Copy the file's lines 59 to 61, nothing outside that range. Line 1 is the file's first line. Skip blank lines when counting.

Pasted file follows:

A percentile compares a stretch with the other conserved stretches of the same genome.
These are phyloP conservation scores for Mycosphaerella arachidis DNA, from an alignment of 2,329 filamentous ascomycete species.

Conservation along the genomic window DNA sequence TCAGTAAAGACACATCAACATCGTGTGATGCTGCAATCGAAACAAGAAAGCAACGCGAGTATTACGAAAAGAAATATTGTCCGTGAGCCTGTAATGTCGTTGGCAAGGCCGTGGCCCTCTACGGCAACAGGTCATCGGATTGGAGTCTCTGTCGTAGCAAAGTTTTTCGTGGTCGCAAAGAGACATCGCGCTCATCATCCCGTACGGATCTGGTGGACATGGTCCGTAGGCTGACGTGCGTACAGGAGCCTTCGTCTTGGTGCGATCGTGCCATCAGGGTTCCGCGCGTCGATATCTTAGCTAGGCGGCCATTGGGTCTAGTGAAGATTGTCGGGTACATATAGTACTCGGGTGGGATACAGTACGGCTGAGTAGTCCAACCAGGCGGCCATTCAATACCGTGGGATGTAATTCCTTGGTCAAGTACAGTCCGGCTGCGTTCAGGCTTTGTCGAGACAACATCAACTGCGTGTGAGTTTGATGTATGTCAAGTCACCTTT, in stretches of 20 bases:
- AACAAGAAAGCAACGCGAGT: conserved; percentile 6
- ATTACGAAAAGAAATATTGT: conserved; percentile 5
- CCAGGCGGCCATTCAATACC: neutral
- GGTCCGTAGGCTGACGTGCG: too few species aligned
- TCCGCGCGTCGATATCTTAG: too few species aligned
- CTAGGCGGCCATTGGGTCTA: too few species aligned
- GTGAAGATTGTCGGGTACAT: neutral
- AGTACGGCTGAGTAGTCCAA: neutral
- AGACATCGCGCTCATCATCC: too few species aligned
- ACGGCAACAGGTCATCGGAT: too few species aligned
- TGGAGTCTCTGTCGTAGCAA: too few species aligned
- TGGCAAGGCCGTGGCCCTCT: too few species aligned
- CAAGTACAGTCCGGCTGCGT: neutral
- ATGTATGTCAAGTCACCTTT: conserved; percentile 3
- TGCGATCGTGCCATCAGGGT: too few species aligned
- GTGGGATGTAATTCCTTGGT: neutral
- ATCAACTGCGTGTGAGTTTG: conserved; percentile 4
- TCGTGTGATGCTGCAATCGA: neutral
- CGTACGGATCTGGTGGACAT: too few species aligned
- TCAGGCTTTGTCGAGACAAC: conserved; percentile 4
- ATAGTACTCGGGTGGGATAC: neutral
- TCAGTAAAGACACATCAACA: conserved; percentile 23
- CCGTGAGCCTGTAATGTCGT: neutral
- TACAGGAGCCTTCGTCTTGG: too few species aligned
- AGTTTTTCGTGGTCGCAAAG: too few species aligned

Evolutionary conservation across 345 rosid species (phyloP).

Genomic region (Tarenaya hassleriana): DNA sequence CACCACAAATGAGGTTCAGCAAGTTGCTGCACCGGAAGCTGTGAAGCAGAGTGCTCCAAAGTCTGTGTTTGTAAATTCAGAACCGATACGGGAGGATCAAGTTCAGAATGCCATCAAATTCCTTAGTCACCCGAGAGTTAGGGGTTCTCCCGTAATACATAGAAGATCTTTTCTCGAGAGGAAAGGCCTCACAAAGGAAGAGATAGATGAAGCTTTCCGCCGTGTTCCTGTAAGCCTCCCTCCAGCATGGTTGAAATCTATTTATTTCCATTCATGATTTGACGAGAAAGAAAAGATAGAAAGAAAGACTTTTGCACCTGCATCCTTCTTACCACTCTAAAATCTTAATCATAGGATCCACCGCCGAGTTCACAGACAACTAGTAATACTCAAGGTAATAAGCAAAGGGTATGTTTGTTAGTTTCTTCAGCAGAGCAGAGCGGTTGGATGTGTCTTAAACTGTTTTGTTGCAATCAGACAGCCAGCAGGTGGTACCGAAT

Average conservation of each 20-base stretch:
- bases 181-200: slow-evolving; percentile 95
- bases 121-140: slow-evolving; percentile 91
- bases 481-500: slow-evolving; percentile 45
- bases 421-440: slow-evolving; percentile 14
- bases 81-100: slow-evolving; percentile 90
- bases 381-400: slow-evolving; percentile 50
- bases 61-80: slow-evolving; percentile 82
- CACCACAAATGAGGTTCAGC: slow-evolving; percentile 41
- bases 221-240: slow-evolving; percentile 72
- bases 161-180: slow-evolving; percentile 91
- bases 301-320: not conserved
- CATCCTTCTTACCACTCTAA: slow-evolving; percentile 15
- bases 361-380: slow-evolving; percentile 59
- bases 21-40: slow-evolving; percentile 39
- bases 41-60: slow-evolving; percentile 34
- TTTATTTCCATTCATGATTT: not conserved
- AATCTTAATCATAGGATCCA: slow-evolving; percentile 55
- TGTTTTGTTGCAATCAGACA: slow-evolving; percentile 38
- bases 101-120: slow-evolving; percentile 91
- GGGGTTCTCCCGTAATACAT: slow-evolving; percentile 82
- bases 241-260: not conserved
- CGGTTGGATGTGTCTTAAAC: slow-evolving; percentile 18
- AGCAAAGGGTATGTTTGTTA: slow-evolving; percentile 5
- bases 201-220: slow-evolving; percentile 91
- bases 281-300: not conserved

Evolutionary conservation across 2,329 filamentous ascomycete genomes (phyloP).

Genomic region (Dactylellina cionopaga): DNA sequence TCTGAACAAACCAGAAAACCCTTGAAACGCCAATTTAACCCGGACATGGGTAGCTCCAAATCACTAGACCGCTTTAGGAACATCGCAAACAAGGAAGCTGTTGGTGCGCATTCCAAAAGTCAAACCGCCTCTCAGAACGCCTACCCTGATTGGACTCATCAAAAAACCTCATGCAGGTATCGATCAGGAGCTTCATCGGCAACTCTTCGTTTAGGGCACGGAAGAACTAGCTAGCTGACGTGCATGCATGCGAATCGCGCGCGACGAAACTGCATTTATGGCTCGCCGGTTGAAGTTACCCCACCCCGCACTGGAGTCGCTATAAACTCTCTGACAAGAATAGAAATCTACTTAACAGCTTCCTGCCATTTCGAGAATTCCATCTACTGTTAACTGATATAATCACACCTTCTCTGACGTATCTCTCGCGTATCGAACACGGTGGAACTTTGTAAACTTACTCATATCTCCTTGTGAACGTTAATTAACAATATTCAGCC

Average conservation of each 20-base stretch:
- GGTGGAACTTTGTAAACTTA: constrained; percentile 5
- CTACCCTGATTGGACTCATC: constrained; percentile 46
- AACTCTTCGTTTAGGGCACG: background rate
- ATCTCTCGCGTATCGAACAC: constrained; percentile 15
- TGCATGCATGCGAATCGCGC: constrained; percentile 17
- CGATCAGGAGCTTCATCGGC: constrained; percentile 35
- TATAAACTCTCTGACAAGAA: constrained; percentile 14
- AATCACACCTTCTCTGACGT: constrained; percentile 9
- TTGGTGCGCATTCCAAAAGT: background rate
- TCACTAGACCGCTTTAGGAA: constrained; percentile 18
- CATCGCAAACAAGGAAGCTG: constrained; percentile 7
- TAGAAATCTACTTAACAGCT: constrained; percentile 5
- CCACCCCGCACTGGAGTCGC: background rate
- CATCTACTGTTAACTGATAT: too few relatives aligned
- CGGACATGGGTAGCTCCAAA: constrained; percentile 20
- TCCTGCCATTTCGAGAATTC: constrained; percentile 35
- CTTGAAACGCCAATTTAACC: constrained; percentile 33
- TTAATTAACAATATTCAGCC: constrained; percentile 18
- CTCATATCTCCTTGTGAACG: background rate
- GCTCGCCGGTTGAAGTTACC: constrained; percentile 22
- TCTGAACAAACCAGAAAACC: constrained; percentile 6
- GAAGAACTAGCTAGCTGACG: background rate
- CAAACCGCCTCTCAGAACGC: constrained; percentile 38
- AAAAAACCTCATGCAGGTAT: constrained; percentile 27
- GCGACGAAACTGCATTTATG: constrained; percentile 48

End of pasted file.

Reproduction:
Average conservation of each 20-base stretch:
- GGTGGAACTTTGTAAACTTA: constrained; percentile 5
- CTACCCTGATTGGACTCATC: constrained; percentile 46